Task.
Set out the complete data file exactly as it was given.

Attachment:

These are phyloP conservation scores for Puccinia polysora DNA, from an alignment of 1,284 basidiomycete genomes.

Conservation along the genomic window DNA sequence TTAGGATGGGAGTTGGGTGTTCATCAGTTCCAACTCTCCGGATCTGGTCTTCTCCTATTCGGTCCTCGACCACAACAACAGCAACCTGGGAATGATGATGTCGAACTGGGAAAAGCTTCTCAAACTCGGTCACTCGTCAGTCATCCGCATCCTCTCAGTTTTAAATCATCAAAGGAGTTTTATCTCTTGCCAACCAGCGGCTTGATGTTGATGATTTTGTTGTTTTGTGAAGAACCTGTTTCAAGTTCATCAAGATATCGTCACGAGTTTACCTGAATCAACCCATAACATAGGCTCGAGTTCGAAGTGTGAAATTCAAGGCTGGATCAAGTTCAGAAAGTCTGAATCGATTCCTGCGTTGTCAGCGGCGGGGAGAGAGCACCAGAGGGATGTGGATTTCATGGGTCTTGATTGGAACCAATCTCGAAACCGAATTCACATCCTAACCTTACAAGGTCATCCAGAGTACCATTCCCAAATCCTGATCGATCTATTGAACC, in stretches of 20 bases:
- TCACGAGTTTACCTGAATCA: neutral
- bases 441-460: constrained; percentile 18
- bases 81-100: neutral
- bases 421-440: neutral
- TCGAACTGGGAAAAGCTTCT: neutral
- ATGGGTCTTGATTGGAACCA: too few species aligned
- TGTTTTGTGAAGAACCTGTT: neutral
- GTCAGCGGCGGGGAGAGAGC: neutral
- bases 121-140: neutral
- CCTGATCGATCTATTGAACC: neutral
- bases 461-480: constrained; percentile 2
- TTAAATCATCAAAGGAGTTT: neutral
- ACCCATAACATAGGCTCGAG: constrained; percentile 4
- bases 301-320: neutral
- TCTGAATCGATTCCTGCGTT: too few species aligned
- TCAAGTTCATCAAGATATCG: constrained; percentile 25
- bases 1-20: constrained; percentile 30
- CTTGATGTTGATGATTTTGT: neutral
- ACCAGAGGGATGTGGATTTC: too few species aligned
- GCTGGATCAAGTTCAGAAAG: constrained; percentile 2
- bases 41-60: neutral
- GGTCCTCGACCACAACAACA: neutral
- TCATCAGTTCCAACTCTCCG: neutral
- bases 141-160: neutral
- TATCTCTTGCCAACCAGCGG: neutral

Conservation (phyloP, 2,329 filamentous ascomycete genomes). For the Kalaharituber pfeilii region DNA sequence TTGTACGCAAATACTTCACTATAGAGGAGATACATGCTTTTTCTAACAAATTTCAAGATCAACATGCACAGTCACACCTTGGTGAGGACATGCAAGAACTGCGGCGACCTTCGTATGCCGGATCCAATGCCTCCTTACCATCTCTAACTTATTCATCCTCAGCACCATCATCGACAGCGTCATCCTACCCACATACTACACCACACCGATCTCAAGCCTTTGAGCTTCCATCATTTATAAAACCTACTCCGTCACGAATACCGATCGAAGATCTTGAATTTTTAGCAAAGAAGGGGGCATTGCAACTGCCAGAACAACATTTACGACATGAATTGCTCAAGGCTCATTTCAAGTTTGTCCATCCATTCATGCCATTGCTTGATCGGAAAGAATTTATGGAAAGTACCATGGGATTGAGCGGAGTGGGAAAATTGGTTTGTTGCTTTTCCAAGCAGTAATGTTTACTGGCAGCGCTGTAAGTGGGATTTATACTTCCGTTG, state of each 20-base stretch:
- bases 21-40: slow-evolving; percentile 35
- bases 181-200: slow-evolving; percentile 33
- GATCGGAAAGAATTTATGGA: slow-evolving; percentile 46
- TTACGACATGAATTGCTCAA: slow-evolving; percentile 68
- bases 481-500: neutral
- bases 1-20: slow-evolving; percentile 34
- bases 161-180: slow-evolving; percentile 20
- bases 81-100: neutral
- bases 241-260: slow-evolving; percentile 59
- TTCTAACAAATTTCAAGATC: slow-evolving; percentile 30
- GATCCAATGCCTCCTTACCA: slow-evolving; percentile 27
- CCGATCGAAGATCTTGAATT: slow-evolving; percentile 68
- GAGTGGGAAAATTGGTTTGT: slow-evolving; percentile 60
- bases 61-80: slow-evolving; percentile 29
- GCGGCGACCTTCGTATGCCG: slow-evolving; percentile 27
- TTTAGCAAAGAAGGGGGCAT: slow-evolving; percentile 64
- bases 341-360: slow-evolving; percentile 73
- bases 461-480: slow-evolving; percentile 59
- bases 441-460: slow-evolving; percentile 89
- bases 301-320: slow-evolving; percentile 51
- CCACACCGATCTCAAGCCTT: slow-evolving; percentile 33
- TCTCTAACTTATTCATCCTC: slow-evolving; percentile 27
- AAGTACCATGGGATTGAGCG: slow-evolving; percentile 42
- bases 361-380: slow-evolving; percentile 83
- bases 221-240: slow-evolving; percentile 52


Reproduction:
These are phyloP conservation scores for Puccinia polysora DNA, from an alignment of 1,284 basidiomycete genomes.

Conservation along the genomic window DNA sequence TTAGGATGGGAGTTGGGTGTTCATCAGTTCCAACTCTCCGGATCTGGTCTTCTCCTATTCGGTCCTCGACCACAACAACAGCAACCTGGGAATGATGATGTCGAACTGGGAAAAGCTTCTCAAACTCGGTCACTCGTCAGTCATCCGCATCCTCTCAGTTTTAAATCATCAAAGGAGTTTTATCTCTTGCCAACCAGCGGCTTGATGTTGATGATTTTGTTGTTTTGTGAAGAACCTGTTTCAAGTTCATCAAGATATCGTCACGAGTTTACCTGAATCAACCCATAACATAGGCTCGAGTTCGAAGTGTGAAATTCAAGGCTGGATCAAGTTCAGAAAGTCTGAATCGATTCCTGCGTTGTCAGCGGCGGGGAGAGAGCACCAGAGGGATGTGGATTTCATGGGTCTTGATTGGAACCAATCTCGAAACCGAATTCACATCCTAACCTTACAAGGTCATCCAGAGTACCATTCCCAAATCCTGATCGATCTATTGAACC, in stretches of 20 bases:
- TCACGAGTTTACCTGAATCA: neutral
- bases 441-460: constrained; percentile 18
- bases 81-100: neutral
- bases 421-440: neutral
- TCGAACTGGGAAAAGCTTCT: neutral
- ATGGGTCTTGATTGGAACCA: too few species aligned
- TGTTTTGTGAAGAACCTGTT: neutral
- GTCAGCGGCGGGGAGAGAGC: neutral
- bases 121-140: neutral
- CCTGATCGATCTATTGAACC: neutral
- bases 461-480: constrained; percentile 2
- TTAAATCATCAAAGGAGTTT: neutral
- ACCCATAACATAGGCTCGAG: constrained; percentile 4
- bases 301-320: neutral
- TCTGAATCGATTCCTGCGTT: too few species aligned
- TCAAGTTCATCAAGATATCG: constrained; percentile 25
- bases 1-20: constrained; percentile 30
- CTTGATGTTGATGATTTTGT: neutral
- ACCAGAGGGATGTGGATTTC: too few species aligned
- GCTGGATCAAGTTCAGAAAG: constrained; percentile 2
- bases 41-60: neutral
- GGTCCTCGACCACAACAACA: neutral
- TCATCAGTTCCAACTCTCCG: neutral
- bases 141-160: neutral
- TATCTCTTGCCAACCAGCGG: neutral

Conservation (phyloP, 2,329 filamentous ascomycete genomes). For the Kalaharituber pfeilii region DNA sequence TTGTACGCAAATACTTCACTATAGAGGAGATACATGCTTTTTCTAACAAATTTCAAGATCAACATGCACAGTCACACCTTGGTGAGGACATGCAAGAACTGCGGCGACCTTCGTATGCCGGATCCAATGCCTCCTTACCATCTCTAACTTATTCATCCTCAGCACCATCATCGACAGCGTCATCCTACCCACATACTACACCACACCGATCTCAAGCCTTTGAGCTTCCATCATTTATAAAACCTACTCCGTCACGAATACCGATCGAAGATCTTGAATTTTTAGCAAAGAAGGGGGCATTGCAACTGCCAGAACAACATTTACGACATGAATTGCTCAAGGCTCATTTCAAGTTTGTCCATCCATTCATGCCATTGCTTGATCGGAAAGAATTTATGGAAAGTACCATGGGATTGAGCGGAGTGGGAAAATTGGTTTGTTGCTTTTCCAAGCAGTAATGTTTACTGGCAGCGCTGTAAGTGGGATTTATACTTCCGTTG, state of each 20-base stretch:
- bases 21-40: slow-evolving; percentile 35
- bases 181-200: slow-evolving; percentile 33
- GATCGGAAAGAATTTATGGA: slow-evolving; percentile 46
- TTACGACATGAATTGCTCAA: slow-evolving; percentile 68
- bases 481-500: neutral
- bases 1-20: slow-evolving; percentile 34
- bases 161-180: slow-evolving; percentile 20
- bases 81-100: neutral
- bases 241-260: slow-evolving; percentile 59
- TTCTAACAAATTTCAAGATC: slow-evolving; percentile 30
- GATCCAATGCCTCCTTACCA: slow-evolving; percentile 27
- CCGATCGAAGATCTTGAATT: slow-evolving; percentile 68
- GAGTGGGAAAATTGGTTTGT: slow-evolving; percentile 60
- bases 61-80: slow-evolving; percentile 29
- GCGGCGACCTTCGTATGCCG: slow-evolving; percentile 27
- TTTAGCAAAGAAGGGGGCAT: slow-evolving; percentile 64
- bases 341-360: slow-evolving; percentile 73
- bases 461-480: slow-evolving; percentile 59
- bases 441-460: slow-evolving; percentile 89
- bases 301-320: slow-evolving; percentile 51
- CCACACCGATCTCAAGCCTT: slow-evolving; percentile 33
- TCTCTAACTTATTCATCCTC: slow-evolving; percentile 27
- AAGTACCATGGGATTGAGCG: slow-evolving; percentile 42
- bases 361-380: slow-evolving; percentile 83
- bases 221-240: slow-evolving; percentile 52